With yesterday's mortgage rates already near longer-term lows, all it took was a modest improvement for today's rates to officially hit their best levels since February.  The strong move in the bond market (which dictates rates) was more than enough.   

Back in February, we were passing through the present rate range on the way UP, and there were few--if any--reasons to think that we'd return to those levels given the present realities.  Specifically, covid case counts are roughly as low as they've been since the start of the pandemic.  Economic data has been strong.  Inflation metrics have been running hot (inflation is bad for rates).  And the Fed is increasingly talking about dialing back its rate-friendly bond-buying programs.

But as is always the case, markets were trying to price in as much of the future as possible when rates were rising, and now they're trying to get ahead of the next move (the one where the rising rate trend cools off).  In fact, they've been doing that for several months now, based on the knowledge that friendly Fed policies would be intact at least until this fall and that the surge in economic momentum associated with reopening would eventually level off.

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Mortgage Rates Very Close to 5-Month Lows Wed, 07 Jul 2021 19:04:00 GMT

Mortgage rates have fallen fairly consistently over the past 2.5 weeks with the past 2 days seeing some of the better improvements.  There haven't been any major revelations behind the move, but timing plays a role.  Last week ended with a stronger-than-expected jobs report.  That's the sort of thing that typically pushes rates higher, but the bond market took it in stride this time.  Still, that was only enough to keep rates relatively flat, which makes sense considering the extra uncertainty associated with a 3-day weekend for markets.

When trading resumed yesterday, bonds improved significantly (bond market improvement = lower rates, all other things being equal).  With the uncertainty of the 3-day weekend behind them and fresh bond gains in the new week, mortgage lenders had two good reasons to improve rates.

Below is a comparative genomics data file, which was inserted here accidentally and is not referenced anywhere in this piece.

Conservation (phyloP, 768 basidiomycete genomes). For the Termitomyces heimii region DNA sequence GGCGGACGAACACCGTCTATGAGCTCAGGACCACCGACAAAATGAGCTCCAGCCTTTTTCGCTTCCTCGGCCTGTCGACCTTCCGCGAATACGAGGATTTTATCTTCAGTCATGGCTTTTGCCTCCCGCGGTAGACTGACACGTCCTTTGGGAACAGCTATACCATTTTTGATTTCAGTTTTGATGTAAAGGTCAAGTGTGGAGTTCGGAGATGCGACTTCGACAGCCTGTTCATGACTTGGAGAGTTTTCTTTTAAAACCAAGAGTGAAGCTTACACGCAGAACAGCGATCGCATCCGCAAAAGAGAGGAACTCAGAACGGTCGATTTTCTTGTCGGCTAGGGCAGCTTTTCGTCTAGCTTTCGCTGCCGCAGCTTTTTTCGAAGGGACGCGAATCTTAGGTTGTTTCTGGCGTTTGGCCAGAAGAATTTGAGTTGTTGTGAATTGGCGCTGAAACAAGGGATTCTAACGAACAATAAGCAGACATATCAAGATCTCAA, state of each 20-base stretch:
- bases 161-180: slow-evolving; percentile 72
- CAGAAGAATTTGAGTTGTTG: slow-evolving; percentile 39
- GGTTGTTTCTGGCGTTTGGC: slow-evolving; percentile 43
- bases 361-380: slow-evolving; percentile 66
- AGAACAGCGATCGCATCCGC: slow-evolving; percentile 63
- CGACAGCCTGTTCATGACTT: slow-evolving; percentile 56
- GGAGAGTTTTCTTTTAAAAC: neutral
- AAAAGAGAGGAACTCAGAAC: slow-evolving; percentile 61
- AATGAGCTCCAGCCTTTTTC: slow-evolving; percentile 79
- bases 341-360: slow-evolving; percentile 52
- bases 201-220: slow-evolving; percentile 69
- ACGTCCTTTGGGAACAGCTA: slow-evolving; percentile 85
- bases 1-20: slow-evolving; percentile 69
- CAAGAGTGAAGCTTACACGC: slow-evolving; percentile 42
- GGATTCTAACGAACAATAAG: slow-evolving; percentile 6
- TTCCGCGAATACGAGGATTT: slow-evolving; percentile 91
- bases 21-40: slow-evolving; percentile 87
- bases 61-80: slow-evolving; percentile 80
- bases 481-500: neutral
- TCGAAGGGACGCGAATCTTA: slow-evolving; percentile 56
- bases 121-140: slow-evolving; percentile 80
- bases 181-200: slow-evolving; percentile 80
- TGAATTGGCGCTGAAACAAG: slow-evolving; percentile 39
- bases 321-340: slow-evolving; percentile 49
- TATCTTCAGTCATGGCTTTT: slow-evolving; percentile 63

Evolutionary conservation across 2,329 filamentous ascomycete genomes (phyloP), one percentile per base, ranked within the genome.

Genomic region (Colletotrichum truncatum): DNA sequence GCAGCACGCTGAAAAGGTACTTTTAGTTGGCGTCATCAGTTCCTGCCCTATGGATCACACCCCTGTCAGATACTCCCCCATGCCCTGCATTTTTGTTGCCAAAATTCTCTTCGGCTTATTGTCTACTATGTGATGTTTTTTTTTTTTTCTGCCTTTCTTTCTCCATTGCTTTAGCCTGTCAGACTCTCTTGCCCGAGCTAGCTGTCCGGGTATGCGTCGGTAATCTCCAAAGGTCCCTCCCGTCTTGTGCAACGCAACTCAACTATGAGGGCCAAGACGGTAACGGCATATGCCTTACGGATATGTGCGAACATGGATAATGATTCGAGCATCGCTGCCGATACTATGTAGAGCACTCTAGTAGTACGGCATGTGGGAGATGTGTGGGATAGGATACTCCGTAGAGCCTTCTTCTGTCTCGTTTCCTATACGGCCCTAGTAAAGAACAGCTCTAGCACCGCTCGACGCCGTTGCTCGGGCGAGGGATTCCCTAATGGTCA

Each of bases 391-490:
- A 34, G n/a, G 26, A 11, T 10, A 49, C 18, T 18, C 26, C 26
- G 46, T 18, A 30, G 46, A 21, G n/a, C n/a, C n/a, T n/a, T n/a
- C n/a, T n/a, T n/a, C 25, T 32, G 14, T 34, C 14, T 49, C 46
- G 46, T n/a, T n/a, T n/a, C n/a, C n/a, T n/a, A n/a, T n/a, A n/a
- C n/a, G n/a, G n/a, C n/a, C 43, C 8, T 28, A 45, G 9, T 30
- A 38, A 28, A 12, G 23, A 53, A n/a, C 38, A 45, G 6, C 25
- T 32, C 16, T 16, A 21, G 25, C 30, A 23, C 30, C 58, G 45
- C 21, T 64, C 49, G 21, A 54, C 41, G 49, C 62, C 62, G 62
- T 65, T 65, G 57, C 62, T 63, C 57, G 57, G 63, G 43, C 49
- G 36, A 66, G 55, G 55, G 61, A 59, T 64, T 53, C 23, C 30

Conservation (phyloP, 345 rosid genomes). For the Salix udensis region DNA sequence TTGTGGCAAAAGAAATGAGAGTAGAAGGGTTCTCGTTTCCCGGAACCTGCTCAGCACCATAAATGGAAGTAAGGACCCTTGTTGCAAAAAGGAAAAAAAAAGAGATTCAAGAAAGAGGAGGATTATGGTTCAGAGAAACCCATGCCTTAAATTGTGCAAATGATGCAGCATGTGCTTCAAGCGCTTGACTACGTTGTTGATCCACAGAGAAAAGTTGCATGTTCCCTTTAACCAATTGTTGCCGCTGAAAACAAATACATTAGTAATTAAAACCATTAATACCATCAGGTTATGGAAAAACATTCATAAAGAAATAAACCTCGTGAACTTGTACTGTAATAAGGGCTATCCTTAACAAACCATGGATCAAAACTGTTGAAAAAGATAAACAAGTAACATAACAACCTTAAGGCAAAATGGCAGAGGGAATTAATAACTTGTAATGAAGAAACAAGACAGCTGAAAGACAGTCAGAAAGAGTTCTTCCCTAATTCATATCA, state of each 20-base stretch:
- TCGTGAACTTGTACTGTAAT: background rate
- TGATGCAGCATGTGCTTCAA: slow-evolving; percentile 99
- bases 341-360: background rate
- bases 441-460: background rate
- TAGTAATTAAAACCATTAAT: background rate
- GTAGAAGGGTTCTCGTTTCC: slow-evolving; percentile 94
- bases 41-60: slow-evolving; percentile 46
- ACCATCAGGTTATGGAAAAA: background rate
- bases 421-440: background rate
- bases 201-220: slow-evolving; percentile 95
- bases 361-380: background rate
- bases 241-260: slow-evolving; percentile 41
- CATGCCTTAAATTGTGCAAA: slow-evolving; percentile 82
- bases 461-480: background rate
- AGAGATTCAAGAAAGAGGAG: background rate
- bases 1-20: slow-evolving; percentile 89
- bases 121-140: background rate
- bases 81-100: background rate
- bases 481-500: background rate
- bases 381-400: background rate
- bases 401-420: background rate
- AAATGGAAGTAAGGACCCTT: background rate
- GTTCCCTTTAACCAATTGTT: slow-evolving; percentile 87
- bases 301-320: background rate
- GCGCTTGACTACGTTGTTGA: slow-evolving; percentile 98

The net effect is the lowest average conventional 30yr fixed quote since June 11th.  Many lenders are right in line with those lows.  To find anything better, we'd need to go all the way back to February, 2021.

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Rates Defy Jobs Report (And Other Weekly Highlights) Fri, 02 Jul 2021 21:08:00 GMT

A heat wave on the west coast got national attention this week. Despite temps close to 120°, Tuesday's home price data was even hotter with both of the big reports telling the same story.

FHFA prices (nationwide) are increasing at a record pace.  Case Shiller (20 major metro areas) price appreciation isn't quite back to its pre-mortgage-meltdown level.

How hot is too hot?  That depends.  Prices can't continue this pace indefinitely, but many people said the same thing late last year only to regret not pulling the trigger.

 

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Mortgage Rates Face Bigger Risks in The Coming Days Thu, 01 Jul 2021 20:24:00 GMT

Mortgage rates have had several good weeks now after being dealt a blow by the Fed announcement on June 16th.  Said "blow" is relative, to say the least.  Rates technically never departed the lower 3% range, and they remain there now, albeit closer to 3.0--especially for purchases.  In fact, "low 3's" arguably applied to most of 2021.  

Nothing about the coming days is likely to change that, even if the risk of volatility will be higher.  The most obvious hurdle to clear will be tomorrow morning's jobs report--traditionally the most important piece of economic data on any given month as far as interest rates are concerned.  While we know the Fed is waiting for several more months of data before making any big decisions on its rate-friendly policies, that won't stop traders from moving preemptively if they think the data makes the Fed's likely course of action more certain.